Joseph Reagle 's Wikipedia Drafts

These are some of the drafts that went into my dissertation on Wikipedia.

Open Content Communities
In this brief essay I sketch the characteristics of an open content community by considering a number of prominent examples, reviewing sociological literature, teasing apart the concepts of open and voluntary implicit in most usages of the term, and I offer a definition in which the much maligned possibility of "forking" is actually an integral aspect of openness.
Four Short Stories about the Reference Work
Many histories can be written of the reference work. There is the chronicle of technical and institutional forces intertwined in the production of the book: of conquest, co-option, trade wars, empire and religion. Also, there's the drama of clashing conservative and progressive impulses: the expectation for the humble reference work to fixate the social order, or to shatter it and form a new realization of social possibility. There are tales of great and eccentric personalities: the perseverance of men who dedicate their lives to the tasks of organizing everything known about the universe. Finally, there is the story of collaboration: of people standing on the shoulders of giants and of plagiarism.
A Case of Mutual Aid: Wikipedia, Politeness, and Perspective Taking
This paper explores the character of "mutual aid" and interdependent decision making within the Wikipedia. I provide a brief introduction to Wikipedia, the key terms associated with group decision making, and the Wikipedia dispute resolution process. I then focus on the cultural norms (e.g., "good faith") within Wikipedia that frame participation as a cooperative endeavor. In particular, I argue that the "neutral point of view" policy is not a source of conflict, as it is often perceived to be, but a resolution shaping norm. However, the naive understanding that this policy is about an unbiased neutrality is also problematic. I conclude by identifying some notions from negotiation literature that may be inappropriate or require adaptation to the Wikipedia case.
Is the Wikipedia Neutral?
Claims of neutrality and accusations of bias are common themes of contemporary discourse about the media, government, education, and technology. In this essay I extend earlier work on the collaborative culture of Wikipedia (an on-line and free encyclopedia) to specifically focus on the fundamental but often misunderstood notion of neutrality.... This essay is inspired by earlier debates on neutrality of technical standards, literature on bias in technical systems, my present fascination with this Wikipedia norm and a change in my belief that while an important concept, the label of neutrality was an unfortunate coinage in the Wikipedia context.
Wikipedia's Heritage: Vision, Pragmatics, and Happenstance
This essay explores development of globally available digital reference works from their first imaginings to contemporary cases. My hope in undertaking such a project is to identify technical and social aspects of digital reference work production that can contribute to an understanding of a prominent contemporary exemplar, the Wikipedia, a free online encyclopedia. Why did it take over 50 years for the vision of "[w]holly new forms of encyclopedias" (Bush 1945: 8) to be realized? The answer, presented in this essay, was that it required an alignment of a coherent goal, technical practicality, and serendipity: vision, pragmatics, and happenstance. ...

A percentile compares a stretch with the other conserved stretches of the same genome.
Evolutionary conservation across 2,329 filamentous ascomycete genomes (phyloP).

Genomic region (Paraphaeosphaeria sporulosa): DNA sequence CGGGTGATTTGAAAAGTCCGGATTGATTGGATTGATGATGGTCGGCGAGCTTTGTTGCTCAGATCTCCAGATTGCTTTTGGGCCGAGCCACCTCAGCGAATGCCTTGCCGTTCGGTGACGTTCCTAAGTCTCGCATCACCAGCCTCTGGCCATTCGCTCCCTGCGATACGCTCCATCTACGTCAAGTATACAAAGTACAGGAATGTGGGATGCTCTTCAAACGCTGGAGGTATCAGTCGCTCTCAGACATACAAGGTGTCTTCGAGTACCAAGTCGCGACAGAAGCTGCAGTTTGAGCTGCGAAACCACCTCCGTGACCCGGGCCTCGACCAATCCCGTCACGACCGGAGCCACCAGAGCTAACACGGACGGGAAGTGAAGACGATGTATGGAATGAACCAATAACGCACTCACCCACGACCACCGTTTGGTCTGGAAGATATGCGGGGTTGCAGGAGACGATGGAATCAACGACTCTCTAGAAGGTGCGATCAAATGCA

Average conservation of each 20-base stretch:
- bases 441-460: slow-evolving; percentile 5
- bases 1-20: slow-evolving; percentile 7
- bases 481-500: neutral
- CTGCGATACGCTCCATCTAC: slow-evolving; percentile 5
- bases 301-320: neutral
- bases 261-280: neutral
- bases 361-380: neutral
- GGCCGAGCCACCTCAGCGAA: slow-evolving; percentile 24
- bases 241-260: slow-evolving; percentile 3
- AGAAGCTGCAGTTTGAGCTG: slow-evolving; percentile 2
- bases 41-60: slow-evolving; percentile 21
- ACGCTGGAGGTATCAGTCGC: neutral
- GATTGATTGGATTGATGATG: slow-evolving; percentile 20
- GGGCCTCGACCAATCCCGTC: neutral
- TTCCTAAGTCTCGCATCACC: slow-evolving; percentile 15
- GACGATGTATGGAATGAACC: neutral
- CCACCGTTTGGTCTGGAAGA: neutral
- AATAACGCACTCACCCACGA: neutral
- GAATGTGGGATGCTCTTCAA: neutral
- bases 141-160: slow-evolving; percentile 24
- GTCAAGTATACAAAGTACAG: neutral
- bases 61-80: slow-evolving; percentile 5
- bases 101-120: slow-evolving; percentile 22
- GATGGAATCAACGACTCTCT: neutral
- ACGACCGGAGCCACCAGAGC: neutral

Do as I Do: Leadership in the Wikipedia :
In this paper I consider how notions of leadership operate in collaborative on-line cultures. In particular, I consider the seemingly paradoxical, or perhaps merely playful, juxtaposition of informal tyrant-like titles (e.g., "Benevolent Dictator") in otherwise seemingly egalitarian voluntary content production communities such as the Wikipedia. To accomplish this, I first introduce the Wikipedia as an open content community and review existing literature on the role of leadership in such communities. I then relate ethnographic and archival data on how leadership is understood, performed, and discussed in the Wikipedia community. I conclude by integrating concepts from existing literature and my own findings into a theory of leadership and note other communities and leaders against which this theory could be tested. ...
In Good Faith: the Collaborative Culture of Wikipedia
The Wikipedia is not merely an online encyclopedia; while the Web site is useful, popular, and permits anyone to contribute, the site is only the most visible artifact of an active community. Unlike previous reference works which stand on library shelves distanced from the institutions, people, and discussions from which they arose, the Wikipedia is a community and the encyclopedia is a snapshot of its continuing conversation. That conversation reflects and, of course, shapes the Wikipedia culture. For example, conversations are supposed to abide by the cultural norm of Wikiquette (Wikipedia 2006w1), which includes the principles of "assume good faith" (Wikipedia2006ag) and "please do not bite the newcomers" (Wikipedia2005pdn). Such Wikipedia norms and their relationship to the technology, discourse, and vision of a free on-line encyclopedia prompt me to ask, what factors contribute to the development and maintenance of this community's collaborative—"good faith" — culture?